J Med Ethics
What makes killing wrong?
Walter Sinnott-Armstrong1,2, Franklin G Miller2
1Department of Philosophy and Kenan Institute for Ethics, Duke University, Durham, North Carolina, USA
2Department of Bioethics, National Institutes of Health, Bethesda, Maryland, USA
Correspondence to Walter Sinnott-Armstrong, Kenan Institute for Ethics, Duke University, Box 90432, Durham, NC 27708, USA; firstname.lastname@example.org
Received 2 November 2011
Revised 13 December 2011
Accepted 16 December 2011
Published Online First 19 January 2012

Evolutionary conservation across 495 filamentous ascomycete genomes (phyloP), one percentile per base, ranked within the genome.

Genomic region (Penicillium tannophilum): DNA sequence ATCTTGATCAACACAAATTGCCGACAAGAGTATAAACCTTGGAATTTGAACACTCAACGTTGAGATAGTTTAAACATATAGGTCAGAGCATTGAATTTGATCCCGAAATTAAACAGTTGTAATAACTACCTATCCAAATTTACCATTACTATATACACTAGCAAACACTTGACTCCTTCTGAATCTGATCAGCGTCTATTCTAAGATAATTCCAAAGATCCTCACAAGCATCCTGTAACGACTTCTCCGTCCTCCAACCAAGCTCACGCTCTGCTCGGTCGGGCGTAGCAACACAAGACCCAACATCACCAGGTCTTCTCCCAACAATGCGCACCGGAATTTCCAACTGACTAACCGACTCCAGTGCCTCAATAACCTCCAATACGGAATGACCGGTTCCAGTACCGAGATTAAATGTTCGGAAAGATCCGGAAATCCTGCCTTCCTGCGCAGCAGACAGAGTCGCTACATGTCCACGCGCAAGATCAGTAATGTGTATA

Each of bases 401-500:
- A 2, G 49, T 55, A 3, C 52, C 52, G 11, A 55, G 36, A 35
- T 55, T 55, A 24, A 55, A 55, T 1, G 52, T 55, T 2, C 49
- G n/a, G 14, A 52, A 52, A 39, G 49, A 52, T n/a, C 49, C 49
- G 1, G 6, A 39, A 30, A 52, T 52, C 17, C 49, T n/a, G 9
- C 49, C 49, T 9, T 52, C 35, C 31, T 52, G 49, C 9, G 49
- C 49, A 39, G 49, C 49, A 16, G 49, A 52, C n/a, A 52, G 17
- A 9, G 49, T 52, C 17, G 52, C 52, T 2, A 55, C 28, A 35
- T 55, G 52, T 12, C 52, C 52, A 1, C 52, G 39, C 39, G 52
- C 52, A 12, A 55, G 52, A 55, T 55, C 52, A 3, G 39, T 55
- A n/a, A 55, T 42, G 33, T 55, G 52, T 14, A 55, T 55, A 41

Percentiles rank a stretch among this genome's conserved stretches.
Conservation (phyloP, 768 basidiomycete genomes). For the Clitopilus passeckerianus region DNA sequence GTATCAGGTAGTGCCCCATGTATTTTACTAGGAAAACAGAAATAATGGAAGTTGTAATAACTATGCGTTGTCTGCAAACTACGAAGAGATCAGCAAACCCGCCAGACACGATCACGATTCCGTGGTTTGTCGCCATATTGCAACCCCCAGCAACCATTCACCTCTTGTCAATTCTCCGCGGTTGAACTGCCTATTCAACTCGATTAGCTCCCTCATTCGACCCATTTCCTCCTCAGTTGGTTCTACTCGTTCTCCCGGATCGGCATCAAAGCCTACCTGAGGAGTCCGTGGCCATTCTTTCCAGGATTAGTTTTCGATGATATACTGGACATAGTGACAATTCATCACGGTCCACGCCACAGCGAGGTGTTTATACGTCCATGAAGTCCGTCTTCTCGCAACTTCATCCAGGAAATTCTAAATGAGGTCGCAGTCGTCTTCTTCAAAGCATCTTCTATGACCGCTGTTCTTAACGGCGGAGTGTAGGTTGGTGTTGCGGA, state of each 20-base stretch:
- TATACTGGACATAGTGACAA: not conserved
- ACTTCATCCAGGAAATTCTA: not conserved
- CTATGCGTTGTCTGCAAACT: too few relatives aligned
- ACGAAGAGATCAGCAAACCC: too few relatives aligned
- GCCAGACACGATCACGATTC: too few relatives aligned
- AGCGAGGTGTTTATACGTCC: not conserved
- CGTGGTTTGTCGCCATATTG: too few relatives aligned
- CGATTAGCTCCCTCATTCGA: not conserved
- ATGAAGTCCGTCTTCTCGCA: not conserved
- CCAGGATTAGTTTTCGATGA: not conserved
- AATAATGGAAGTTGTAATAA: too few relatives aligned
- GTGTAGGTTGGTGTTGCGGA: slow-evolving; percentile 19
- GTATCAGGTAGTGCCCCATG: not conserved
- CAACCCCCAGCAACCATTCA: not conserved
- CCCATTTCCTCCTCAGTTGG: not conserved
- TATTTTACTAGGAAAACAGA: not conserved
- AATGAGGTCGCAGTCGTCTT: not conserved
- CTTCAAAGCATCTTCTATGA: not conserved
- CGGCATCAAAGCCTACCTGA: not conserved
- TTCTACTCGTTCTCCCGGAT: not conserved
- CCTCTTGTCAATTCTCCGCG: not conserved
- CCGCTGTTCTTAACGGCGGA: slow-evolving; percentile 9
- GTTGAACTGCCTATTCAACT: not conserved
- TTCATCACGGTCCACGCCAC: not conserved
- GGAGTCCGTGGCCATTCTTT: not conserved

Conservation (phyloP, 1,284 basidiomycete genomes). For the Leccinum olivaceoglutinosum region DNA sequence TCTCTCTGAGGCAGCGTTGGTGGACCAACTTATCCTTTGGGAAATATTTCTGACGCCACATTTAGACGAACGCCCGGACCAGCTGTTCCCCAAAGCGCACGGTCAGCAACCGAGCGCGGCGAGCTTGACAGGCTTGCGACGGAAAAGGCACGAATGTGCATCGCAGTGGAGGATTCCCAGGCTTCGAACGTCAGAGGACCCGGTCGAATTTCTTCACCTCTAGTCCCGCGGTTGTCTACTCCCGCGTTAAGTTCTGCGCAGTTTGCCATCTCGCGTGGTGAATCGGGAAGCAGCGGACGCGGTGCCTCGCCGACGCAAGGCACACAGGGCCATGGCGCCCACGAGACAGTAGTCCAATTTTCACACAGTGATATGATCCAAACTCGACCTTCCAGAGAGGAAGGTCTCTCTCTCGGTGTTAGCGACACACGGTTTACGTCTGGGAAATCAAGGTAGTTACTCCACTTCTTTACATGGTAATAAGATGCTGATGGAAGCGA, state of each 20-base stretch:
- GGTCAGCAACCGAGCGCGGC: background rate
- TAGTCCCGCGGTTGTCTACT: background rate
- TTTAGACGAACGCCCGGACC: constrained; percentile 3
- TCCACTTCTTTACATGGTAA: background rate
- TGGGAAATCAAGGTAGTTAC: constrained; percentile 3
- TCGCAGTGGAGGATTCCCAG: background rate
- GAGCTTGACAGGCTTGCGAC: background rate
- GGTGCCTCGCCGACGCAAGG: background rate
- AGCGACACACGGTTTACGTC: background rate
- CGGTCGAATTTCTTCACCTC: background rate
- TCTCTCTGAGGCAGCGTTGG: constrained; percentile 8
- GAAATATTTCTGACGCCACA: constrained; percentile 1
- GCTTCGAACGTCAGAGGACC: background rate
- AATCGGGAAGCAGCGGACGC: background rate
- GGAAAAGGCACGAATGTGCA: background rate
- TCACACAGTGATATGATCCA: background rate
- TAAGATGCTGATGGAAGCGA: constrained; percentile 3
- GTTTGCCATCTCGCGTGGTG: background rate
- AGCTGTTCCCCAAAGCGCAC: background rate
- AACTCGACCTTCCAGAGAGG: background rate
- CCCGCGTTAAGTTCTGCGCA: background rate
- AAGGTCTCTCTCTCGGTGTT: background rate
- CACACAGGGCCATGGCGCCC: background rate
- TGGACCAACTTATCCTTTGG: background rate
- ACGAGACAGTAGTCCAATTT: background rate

What makes an act of killing morally wrong is not that the act causes loss of life or consciousness but rather that the act causes loss of all remaining abilities. This account implies that it is not even pro tanto morally wrong to kill patients who are universally and irreversibly disabled, because they have no abilities to lose. Applied to vital organ transplantation, this account undermines the dead donor rule and shows how current practices are compatible with morality.